Posted in: Disc Reviews by David Annandale on November 3rd, 2004
Sterling Hayden, as the demented General Jack D. Ripper, sends a squadron of bombers offto nuke the Soviet Union. The principle bomber pilot is the equally demented Slim Pickens.Captain Mandrake (Peter Sellers) desperately tries to stop the bombers. The President (PeterSellers again) summons his principle aids to the war room and the assembled characters(including George C. Scott, and Sellers again as the titular character) do all they can to avert adoomsday scenario.
It’s absurd, but frighteningly logical. It’s hilarious, yet disturbing. It’s the black farcevariation on Fail-Safe, and it’s probably the Kubrick film with the most propulsive pace.The characterizations are delicious caricatures, and though the specific context of the Cold Warmay have past, the film’s conceit of ideological loons sending us all on to Hell in a handbasketis as relevant as the day it was released. A masterpiece.
Three options here: the original mono, DTS, and 5.1. There isn’t a lot to choose frombetween the 5.1 and the DTS, but shouldn’t be too surprising — that a remix from mono soundsas resonant as it does should be ample for most people. Sterling Hayden’s tones, for instance,are now the Voice of Doom. There isn’t that much by way of surround, but the effort is made,and there are none of the flaws that usually plague remixes. A decent job, in other words.
The picture is presented in 1.66:1 anamorphic widescreen. This means that watching thison a 16×9 monitor will involve a bit of cropping, but the lack of grain makes up for this. Whatgrain there is on the print itself is very minor, and there is no visible edge enhancement. Theblack-and-white tones are superb, with the blacks being an absolute pitch. There is a tiny bit ofspeckling early on, but otherwise the print is in excellent shape.
No commentary track. Instead, the extras are all on Disc 2. A series of 5 short documentaries(ranging in length from 18 to 46 minutes) can be played as a single multi-part entity with self-explanatory titles: “No Fighting in the War Room: Dr. Strangelove and the Nuclear Threat,”“Inside Dr. Strangelove,” “Best Sellers or: Dr. Strangelove and Peter Sellers,” “The Art ofStanley Kubrick: From Short Films to Strangelove” and “A Conversation with RobertMcNamara” (the latter has the former Secretary of State discussing the chances such a thingcould have happened). The result is a pretty thorough exploration of the movie and the talentsinvolved, even if there is some ground that is gone over more than once. There are split screeninterview with Scott and Sellers (promotional tools that would have had local interviewers fillingthe rest of the screen, so we never actually hear the questions), filmographies for the main castand Kubrick, an advertising still gallery, and theatrical trailers for the feature, The Bridge onthe River Kwai, Farenheit 9/11, The China Syndrome, On theWaterfront and From Here to Eternity. The menu is fully animated and scored. Onelast little extra is a scrapbook booklet with an essay by Roger Ebert.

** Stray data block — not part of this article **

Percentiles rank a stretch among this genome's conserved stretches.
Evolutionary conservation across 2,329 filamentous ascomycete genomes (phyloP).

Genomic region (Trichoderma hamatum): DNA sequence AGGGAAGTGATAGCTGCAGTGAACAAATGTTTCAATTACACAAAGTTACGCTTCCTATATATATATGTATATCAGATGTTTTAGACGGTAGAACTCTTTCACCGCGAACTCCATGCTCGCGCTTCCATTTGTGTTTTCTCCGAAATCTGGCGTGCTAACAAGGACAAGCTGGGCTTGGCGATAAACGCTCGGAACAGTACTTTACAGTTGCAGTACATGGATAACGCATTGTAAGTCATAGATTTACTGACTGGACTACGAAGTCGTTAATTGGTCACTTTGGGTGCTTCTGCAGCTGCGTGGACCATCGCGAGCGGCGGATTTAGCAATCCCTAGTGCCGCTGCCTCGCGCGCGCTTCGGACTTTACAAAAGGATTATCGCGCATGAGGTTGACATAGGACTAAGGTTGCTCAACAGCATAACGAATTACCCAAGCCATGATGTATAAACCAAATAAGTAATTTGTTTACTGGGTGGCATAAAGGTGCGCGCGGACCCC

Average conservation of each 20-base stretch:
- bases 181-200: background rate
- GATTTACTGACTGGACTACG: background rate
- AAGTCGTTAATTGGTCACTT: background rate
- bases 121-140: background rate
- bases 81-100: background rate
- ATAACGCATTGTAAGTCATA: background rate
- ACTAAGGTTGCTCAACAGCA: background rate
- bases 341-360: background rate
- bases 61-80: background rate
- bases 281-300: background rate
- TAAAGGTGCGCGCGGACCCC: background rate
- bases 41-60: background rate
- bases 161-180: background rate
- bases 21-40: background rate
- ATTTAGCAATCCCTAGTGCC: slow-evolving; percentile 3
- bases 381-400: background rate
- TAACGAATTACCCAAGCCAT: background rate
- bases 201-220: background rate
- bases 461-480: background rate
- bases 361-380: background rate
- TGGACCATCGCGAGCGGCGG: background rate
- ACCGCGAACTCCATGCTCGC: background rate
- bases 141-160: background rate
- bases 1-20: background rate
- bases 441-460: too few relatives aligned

A fabulous film, with pretty solid extras.
Special Features List
- “No Fighting in the War Room: Dr. Strangelove and the Nuclear Threat” Documentary
- “Inside Dr. Strangelove” Documentary
- “Best Sellers: Peter Sellers and Dr. Strangelove” Featurette
- “The Art of Stanley Kubrick: From Short Films to Strangelove” Featurette
- “A Conversation with Robert McNamara”
- Split Screen Interviews with George C. Scott and Peter Sellers
- Advertising Gallery